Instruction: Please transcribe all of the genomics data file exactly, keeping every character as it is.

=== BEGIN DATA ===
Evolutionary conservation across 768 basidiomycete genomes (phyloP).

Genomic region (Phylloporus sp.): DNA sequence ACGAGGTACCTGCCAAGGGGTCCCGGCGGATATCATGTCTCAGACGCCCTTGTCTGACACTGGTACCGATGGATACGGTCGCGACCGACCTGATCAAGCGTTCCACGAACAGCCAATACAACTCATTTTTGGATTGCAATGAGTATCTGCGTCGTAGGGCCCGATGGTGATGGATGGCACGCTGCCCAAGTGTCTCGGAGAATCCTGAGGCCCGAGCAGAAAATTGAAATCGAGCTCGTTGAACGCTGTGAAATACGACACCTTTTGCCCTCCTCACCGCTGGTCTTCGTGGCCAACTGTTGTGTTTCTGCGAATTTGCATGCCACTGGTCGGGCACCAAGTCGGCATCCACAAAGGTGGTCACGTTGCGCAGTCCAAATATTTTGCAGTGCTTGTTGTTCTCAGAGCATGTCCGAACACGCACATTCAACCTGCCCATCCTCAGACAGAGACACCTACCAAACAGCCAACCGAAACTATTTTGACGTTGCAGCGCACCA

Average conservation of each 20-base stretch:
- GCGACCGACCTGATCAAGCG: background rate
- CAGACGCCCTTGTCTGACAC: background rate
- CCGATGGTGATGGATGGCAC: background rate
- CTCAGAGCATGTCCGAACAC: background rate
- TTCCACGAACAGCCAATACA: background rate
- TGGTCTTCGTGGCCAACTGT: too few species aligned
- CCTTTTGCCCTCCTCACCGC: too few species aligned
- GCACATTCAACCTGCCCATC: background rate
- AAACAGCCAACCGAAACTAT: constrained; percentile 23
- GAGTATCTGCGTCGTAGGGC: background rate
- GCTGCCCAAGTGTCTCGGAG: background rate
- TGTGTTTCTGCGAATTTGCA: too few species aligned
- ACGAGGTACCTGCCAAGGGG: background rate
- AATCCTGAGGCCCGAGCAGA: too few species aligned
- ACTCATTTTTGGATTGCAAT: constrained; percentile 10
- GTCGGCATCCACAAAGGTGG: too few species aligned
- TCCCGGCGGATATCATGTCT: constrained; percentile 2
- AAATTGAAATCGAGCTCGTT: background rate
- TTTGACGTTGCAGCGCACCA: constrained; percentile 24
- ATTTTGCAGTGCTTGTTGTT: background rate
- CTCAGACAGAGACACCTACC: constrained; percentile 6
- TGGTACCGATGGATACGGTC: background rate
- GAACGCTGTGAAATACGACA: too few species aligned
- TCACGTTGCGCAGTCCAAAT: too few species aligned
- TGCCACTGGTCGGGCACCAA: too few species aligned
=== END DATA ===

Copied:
Evolutionary conservation across 768 basidiomycete genomes (phyloP).

Genomic region (Phylloporus sp.): DNA sequence ACGAGGTACCTGCCAAGGGGTCCCGGCGGATATCATGTCTCAGACGCCCTTGTCTGACACTGGTACCGATGGATACGGTCGCGACCGACCTGATCAAGCGTTCCACGAACAGCCAATACAACTCATTTTTGGATTGCAATGAGTATCTGCGTCGTAGGGCCCGATGGTGATGGATGGCACGCTGCCCAAGTGTCTCGGAGAATCCTGAGGCCCGAGCAGAAAATTGAAATCGAGCTCGTTGAACGCTGTGAAATACGACACCTTTTGCCCTCCTCACCGCTGGTCTTCGTGGCCAACTGTTGTGTTTCTGCGAATTTGCATGCCACTGGTCGGGCACCAAGTCGGCATCCACAAAGGTGGTCACGTTGCGCAGTCCAAATATTTTGCAGTGCTTGTTGTTCTCAGAGCATGTCCGAACACGCACATTCAACCTGCCCATCCTCAGACAGAGACACCTACCAAACAGCCAACCGAAACTATTTTGACGTTGCAGCGCACCA

Average conservation of each 20-base stretch:
- GCGACCGACCTGATCAAGCG: background rate
- CAGACGCCCTTGTCTGACAC: background rate
- CCGATGGTGATGGATGGCAC: background rate
- CTCAGAGCATGTCCGAACAC: background rate
- TTCCACGAACAGCCAATACA: background rate
- TGGTCTTCGTGGCCAACTGT: too few species aligned
- CCTTTTGCCCTCCTCACCGC: too few species aligned
- GCACATTCAACCTGCCCATC: background rate
- AAACAGCCAACCGAAACTAT: constrained; percentile 23
- GAGTATCTGCGTCGTAGGGC: background rate
- GCTGCCCAAGTGTCTCGGAG: background rate
- TGTGTTTCTGCGAATTTGCA: too few species aligned
- ACGAGGTACCTGCCAAGGGG: background rate
- AATCCTGAGGCCCGAGCAGA: too few species aligned
- ACTCATTTTTGGATTGCAAT: constrained; percentile 10
- GTCGGCATCCACAAAGGTGG: too few species aligned
- TCCCGGCGGATATCATGTCT: constrained; percentile 2
- AAATTGAAATCGAGCTCGTT: background rate
- TTTGACGTTGCAGCGCACCA: constrained; percentile 24
- ATTTTGCAGTGCTTGTTGTT: background rate
- CTCAGACAGAGACACCTACC: constrained; percentile 6
- TGGTACCGATGGATACGGTC: background rate
- GAACGCTGTGAAATACGACA: too few species aligned
- TCACGTTGCGCAGTCCAAAT: too few species aligned
- TGCCACTGGTCGGGCACCAA: too few species aligned